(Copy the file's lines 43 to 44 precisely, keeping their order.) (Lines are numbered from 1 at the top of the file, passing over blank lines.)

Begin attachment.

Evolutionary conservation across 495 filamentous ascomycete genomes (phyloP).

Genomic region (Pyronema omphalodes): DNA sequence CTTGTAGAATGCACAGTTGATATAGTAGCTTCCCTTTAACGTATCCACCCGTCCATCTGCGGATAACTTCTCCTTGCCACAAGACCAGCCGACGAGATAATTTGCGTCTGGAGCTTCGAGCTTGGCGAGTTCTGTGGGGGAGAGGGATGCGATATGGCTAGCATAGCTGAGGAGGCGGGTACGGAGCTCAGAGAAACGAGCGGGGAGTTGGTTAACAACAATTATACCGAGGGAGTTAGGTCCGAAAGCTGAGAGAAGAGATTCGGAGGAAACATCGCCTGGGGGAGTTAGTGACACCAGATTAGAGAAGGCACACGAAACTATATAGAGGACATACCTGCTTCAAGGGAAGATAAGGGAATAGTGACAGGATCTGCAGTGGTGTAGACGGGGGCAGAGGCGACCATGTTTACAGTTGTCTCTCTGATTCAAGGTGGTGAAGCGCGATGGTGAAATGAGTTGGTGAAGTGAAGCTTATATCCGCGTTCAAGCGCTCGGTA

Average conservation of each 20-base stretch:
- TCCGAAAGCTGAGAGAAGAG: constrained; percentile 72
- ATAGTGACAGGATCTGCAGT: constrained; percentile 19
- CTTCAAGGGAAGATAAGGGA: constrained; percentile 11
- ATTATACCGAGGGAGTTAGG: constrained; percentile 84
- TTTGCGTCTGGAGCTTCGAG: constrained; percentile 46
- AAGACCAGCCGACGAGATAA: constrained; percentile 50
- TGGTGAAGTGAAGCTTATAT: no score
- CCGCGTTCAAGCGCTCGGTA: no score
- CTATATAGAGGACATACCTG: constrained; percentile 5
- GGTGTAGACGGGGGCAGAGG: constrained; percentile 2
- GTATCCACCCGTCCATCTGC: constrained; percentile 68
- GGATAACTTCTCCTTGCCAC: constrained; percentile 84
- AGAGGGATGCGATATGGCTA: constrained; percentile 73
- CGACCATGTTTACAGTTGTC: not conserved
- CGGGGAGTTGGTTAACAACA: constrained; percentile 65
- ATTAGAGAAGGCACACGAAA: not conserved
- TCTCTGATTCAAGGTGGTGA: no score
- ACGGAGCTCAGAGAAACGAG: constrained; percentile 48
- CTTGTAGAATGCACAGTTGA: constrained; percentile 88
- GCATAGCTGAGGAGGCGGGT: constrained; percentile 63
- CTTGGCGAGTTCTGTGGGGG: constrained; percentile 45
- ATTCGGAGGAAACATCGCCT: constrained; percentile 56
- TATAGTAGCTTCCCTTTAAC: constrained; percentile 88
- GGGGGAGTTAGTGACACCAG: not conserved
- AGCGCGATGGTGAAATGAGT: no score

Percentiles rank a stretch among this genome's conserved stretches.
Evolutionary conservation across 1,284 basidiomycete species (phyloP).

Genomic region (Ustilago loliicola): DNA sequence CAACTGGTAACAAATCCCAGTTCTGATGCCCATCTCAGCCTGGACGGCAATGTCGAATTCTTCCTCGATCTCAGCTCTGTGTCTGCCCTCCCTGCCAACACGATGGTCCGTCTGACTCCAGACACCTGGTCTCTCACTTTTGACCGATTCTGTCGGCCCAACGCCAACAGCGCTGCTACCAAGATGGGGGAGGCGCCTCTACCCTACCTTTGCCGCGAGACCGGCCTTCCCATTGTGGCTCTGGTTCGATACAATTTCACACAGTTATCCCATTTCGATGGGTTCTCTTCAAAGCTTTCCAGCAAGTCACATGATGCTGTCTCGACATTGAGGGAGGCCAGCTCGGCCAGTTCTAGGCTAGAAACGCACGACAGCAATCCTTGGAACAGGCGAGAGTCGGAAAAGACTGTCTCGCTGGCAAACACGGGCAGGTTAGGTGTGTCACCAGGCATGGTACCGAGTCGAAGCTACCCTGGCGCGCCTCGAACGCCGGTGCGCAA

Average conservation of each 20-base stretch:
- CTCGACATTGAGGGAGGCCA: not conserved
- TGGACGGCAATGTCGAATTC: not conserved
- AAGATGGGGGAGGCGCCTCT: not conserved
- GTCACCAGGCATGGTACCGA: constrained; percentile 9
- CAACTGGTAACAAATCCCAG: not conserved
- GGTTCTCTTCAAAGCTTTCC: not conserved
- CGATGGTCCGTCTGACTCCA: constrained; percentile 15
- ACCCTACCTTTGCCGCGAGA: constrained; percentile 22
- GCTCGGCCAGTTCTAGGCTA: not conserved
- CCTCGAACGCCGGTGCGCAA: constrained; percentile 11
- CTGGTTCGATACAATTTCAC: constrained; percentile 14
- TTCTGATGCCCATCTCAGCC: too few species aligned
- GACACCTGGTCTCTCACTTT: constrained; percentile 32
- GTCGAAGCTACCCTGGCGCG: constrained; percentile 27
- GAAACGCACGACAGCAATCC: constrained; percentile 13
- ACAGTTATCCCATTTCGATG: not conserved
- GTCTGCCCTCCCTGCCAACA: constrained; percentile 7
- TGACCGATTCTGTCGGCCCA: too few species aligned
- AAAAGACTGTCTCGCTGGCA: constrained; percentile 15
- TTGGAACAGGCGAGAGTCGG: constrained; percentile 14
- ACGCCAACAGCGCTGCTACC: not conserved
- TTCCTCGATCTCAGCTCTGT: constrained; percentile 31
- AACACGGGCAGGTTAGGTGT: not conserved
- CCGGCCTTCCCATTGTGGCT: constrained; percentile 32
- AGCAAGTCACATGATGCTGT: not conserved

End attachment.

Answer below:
- CTGGTTCGATACAATTTCAC: constrained; percentile 14
- TTCTGATGCCCATCTCAGCC: too few species aligned